Contributed by Jim Emberger, Taymouth Community Association
I’m here to talk about the economic case for shale gas, which I have subtitled, “Oh what
a tangled web we weave when first we practice to deceive. “
The economic case works like this – First, get your friends in government to kill the
rules requiring you to have reasonable proof of the potential gas reserves that you quote to investors. It’s a much easier sell if you can just make them up. Once hooked keep the investors enthusiastic by issuing equally misleading figures about well production and life span.
Secondly, have your friends in government exempt you from health and safety
regulations, thus avoiding expensive safeguards, which if added to the already expensive process of hydrofracking would make shale gas unprofitable. In NB, that means getting your friends in government to gut the legislation covering wetlands, river classification, and clean air.
Third, sell the entire concept as a job creating enterprise, a free-lunch royalty source for
governments, and as an environmentally friendly, lower carbon emissions fuel.
Alas, even the cleverest business plans and ad campaigns eventually have to face
reality. Geologists slashed the claims about the size of gas plays. Auditors looking at actual well records slashed the advertised amount of gas being produced, and noted that most shale gas is produced in the first year or two of a well’s life.
Doctors pointed out rising health concerns, and regulators and citizens documented shale gas’ continuing history of well failures and contamination of air and water.
Economists cited evidence that the shale industry creates fewer jobs than does investment in alternative energy, and they noted that areas without shale development are doing better economically than their neighboring jurisdictions that have it.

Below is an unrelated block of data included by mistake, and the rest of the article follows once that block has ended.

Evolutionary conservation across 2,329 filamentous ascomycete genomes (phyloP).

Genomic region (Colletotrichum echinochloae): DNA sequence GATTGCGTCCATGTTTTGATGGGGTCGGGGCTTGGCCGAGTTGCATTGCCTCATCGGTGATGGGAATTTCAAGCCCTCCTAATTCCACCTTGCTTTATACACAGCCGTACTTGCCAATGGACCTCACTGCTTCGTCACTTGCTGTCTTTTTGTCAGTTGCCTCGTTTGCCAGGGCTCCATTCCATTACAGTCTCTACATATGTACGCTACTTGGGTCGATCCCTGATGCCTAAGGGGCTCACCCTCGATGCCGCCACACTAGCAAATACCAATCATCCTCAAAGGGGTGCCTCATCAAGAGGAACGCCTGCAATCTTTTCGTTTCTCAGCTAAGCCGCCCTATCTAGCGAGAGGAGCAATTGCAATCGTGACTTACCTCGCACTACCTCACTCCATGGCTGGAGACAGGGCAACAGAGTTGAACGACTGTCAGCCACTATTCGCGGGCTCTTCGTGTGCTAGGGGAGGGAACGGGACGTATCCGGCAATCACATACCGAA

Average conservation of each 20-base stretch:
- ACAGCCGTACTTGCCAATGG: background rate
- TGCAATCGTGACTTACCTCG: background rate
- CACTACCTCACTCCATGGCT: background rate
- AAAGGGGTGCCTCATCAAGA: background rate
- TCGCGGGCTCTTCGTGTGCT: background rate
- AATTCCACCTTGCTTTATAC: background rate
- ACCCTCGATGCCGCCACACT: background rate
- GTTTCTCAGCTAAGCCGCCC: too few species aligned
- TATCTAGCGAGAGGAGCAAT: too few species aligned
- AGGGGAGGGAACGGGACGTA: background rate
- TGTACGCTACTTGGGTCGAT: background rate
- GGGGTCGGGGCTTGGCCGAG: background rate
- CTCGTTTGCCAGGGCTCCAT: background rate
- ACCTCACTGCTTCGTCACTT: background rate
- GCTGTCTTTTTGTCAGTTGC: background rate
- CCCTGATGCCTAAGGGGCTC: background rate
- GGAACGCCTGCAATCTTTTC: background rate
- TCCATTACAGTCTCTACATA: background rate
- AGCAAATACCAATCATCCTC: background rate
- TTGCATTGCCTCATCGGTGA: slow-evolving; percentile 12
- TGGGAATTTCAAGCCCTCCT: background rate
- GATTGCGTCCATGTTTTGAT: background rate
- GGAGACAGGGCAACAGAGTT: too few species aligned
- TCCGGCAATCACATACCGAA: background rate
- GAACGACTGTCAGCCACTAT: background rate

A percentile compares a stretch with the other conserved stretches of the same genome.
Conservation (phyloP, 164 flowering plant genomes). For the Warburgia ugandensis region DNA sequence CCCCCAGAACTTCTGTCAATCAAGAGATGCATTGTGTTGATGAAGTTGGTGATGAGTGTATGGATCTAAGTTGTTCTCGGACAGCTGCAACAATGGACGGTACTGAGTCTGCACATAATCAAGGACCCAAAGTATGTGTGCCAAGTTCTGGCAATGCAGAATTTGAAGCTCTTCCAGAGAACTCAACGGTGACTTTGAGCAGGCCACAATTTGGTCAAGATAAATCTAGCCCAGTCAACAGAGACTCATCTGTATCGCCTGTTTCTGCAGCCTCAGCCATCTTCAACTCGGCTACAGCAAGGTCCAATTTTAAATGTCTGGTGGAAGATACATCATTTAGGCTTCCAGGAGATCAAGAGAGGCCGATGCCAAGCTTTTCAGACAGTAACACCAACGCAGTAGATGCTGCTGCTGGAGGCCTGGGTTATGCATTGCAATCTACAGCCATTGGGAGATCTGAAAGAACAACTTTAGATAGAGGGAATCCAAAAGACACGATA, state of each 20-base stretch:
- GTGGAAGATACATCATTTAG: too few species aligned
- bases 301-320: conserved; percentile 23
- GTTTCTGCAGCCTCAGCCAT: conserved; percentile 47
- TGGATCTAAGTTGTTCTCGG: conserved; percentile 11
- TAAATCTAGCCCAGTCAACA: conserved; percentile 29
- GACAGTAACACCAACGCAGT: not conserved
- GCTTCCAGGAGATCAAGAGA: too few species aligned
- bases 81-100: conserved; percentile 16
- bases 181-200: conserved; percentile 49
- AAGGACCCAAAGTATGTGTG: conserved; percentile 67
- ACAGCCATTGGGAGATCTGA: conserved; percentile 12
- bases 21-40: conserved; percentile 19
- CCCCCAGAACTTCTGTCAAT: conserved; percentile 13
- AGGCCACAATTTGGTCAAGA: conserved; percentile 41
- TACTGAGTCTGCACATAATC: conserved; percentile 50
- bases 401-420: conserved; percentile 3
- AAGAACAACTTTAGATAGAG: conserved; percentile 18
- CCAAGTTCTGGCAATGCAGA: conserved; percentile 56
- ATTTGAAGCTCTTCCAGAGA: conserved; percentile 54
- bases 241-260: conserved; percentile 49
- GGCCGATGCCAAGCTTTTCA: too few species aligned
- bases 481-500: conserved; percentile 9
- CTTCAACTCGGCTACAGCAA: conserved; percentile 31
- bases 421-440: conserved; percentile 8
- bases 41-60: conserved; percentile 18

Government budget officers noticed that royalties are not the free-lunch that they
expected. British Columbia’s shale gas based budget now has a $1 billion dollar hole in it from slumping royalties. Texas faces a $2 billion dollar unfunded bill for road repair
damage caused by the industry.
NB gets gas royalties too, from 30 plus gas wells run by Corridor Resources. In 2012 we received zero dollars.
Essentially, every economic factor for developing shale gas is a lie or is based on a lie.
It is incredible that we are still here today arguing about it.
Even if all the above wasn’t true, there is still this: scientists have shown that methane emissions from the shale gas lifecycle are at least twice industry estimates. Methane has a greater effect on climate change than CO2, thus making it worse than coal.
Last week, the UN Environmental Program reported that without immediate and drastic action to reduce emissions, we will experience the worst-case scenario – catastrophic and possibly runaway climate change – much sooner than forecast.
This is no surprise coming from scientists. But the financial institution, the World Bank, and global business accounting advisors, PriceWaterhouseCooper, both issued similar warnings based on their own research, thus joining the insurance industry, and much of the world’s military, in defining climate change as the number one threat facing the world.
So Mr. Alward and PC legislators, can you tell us exactly what is the economic case for destroying the planet?